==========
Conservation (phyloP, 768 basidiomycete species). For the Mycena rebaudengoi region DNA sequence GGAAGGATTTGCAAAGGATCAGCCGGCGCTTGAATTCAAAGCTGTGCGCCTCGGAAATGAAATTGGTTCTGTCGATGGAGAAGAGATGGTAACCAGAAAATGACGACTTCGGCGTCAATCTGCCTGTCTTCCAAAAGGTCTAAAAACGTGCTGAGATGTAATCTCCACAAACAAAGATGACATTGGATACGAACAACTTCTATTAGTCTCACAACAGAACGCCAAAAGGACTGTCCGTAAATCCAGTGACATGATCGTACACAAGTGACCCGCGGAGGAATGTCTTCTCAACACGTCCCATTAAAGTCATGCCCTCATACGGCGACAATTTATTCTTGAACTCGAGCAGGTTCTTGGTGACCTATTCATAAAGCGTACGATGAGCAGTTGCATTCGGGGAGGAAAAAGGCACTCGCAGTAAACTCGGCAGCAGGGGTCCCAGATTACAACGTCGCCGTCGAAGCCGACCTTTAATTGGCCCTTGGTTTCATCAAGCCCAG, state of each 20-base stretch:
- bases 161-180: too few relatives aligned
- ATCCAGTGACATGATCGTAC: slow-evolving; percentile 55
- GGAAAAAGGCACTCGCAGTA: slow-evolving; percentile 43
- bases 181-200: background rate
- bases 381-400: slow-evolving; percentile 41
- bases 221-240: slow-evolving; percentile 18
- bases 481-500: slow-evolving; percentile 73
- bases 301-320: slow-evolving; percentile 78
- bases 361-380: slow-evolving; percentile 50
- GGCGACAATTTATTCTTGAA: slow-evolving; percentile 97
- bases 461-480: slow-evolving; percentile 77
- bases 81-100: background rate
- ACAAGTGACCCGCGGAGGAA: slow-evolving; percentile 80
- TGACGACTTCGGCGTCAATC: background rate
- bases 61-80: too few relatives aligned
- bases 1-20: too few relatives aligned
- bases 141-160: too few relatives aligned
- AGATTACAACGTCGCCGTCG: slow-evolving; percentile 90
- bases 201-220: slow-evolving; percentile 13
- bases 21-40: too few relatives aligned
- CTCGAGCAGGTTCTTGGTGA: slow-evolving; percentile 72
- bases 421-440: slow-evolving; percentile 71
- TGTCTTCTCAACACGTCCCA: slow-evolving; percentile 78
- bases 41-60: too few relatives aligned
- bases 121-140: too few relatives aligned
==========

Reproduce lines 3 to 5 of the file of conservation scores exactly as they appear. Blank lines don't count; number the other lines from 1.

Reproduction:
- ATCCAGTGACATGATCGTAC: slow-evolving; percentile 55
- GGAAAAAGGCACTCGCAGTA: slow-evolving; percentile 43
- bases 181-200: background rate